Breaking: Dame Judi Dench Is Not Entirely Perfect

Judi Dench in 'Philomena'

Judi Dench’s charming, Oscar-nominated performance as the eponymous character carries with it a rather shaky Irish accent.

I’m trembling, deigning to disparage one of the greatest actresses in cinema, particularly in this fine performance. So let me clarify that this isn’t one of those embarrassingly overwrought or perplexingly unrecognizable attempts at an accent. The problem is she does not commit. There are moments when—to my admittedly untrained American ears—her accent is convincing. But those moments last about half a line of dialogue every twenty minutes of film. The rest of the time it is just Judi Dench’s (glorious, enviable) regular voice.

This is shaking my world-view. There is something Dame Judi Dench cannot do perfectly.

Representations of Female Sexual Desire: The Roundup

Stanley and Blanche

Check out all of the posts for Representations of Female Sexual Desire Theme Week here.

The Sin of Sexuality: Desire in ‘Philomena’

'Philomena' movie poster

Sex is everywhere and nowhere in ‘Philomena.’ Sex is the reason that the titular heroine is sent to Roscrea as a young woman, to have her illegitimate baby behind closed doors. Sex is also the reason that Philomena’s son, Anthony, is adopted out to an American family even though his mother is still living.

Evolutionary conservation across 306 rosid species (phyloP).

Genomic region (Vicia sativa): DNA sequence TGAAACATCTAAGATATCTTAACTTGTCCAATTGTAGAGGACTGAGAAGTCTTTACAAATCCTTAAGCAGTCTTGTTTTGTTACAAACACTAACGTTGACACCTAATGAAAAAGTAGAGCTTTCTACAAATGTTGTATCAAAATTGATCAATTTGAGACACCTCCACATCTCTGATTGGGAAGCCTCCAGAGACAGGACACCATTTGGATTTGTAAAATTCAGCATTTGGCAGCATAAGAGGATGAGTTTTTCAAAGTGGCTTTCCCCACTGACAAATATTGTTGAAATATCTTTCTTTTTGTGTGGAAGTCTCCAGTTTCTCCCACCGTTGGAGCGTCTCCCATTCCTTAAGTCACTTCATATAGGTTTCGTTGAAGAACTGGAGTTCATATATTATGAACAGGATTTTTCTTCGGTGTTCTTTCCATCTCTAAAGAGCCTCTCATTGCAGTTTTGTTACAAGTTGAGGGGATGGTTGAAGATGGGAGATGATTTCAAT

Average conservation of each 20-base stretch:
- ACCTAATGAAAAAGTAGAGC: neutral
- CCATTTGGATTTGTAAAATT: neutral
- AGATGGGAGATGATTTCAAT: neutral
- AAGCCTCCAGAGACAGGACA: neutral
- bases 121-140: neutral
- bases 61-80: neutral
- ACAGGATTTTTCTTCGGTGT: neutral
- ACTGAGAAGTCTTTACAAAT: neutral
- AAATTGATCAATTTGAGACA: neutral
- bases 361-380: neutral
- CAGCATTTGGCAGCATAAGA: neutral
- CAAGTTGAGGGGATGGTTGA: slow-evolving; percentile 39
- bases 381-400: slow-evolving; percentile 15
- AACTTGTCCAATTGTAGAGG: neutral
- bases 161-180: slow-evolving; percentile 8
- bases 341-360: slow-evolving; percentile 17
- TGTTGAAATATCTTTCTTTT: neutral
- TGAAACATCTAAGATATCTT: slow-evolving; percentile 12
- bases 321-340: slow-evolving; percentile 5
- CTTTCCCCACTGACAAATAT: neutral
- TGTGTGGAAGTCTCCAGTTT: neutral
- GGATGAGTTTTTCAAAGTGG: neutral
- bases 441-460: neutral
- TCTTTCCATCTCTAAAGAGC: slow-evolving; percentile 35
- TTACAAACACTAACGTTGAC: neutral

What Shakespeare Can Teach Us About Rape Culture


In ‘Titus Andronicus,’ Lavinia is brutally raped and disfigured (including having her tongue cut out so she couldn’t speak). This nod to Philomela in Ovid’s ‘Metamorphoses’ echoes the themes of the brutality of rape and the need for revenge. The women needed to name their rapists and share their stories (Lavinia writes in the sand; Philomela weaves a tapestry that tells her story). The women have as much power as they can in the confines of their society, and we the audience are meant to want justice and revenge.

Cute Old Ladies Who Talk Dirty in ‘Nebraska’ and ‘Philomena’

June Squibb as Kate in Nebraska

But Payne doesn’t seem to give much thought to Kate’s situation. In all but one scene Kate is called on to be testy and not much else. Even though we laugh as she chirps the cause of death of a late, but not lamented relative and we feel satisfied when she cusses out greedy members of Woody’s family, the character is more of an exclamation point than a person.

Women’s Bodies in the Oscar-Nominated Films


What is telling is the presence of so many films that either elide or sexualize female bodies in the category that presumably represents the best of the best. The Academy clearly has a critical preference for movies about men, with women present primarily as wives and sex objects.

‘Philomena’: A Feminist Gender and Religion Critique

Philomena Poster Alt

Philomena is based on the true story of Philomena Lee, an Irish woman who got pregnant as a teenager and was relegated to a convent where she was forced to perform grueling manual labor before her young son was sold to an adoptive US family. Fifty years later, Philomena works with a washed-up ex-journalist to find her son while he uncovers the dark truth behind her son’s adoption and the church’s betrayal. Overall, I’d say this is a feminist film that tries to expose oppressive gender roles that linger on today and allows its heroine, played by the exquisite Dame Judi Dench, to be her own person: a woman who makes her own decisions and mistakes while remaining irrepressibly full of humor and love.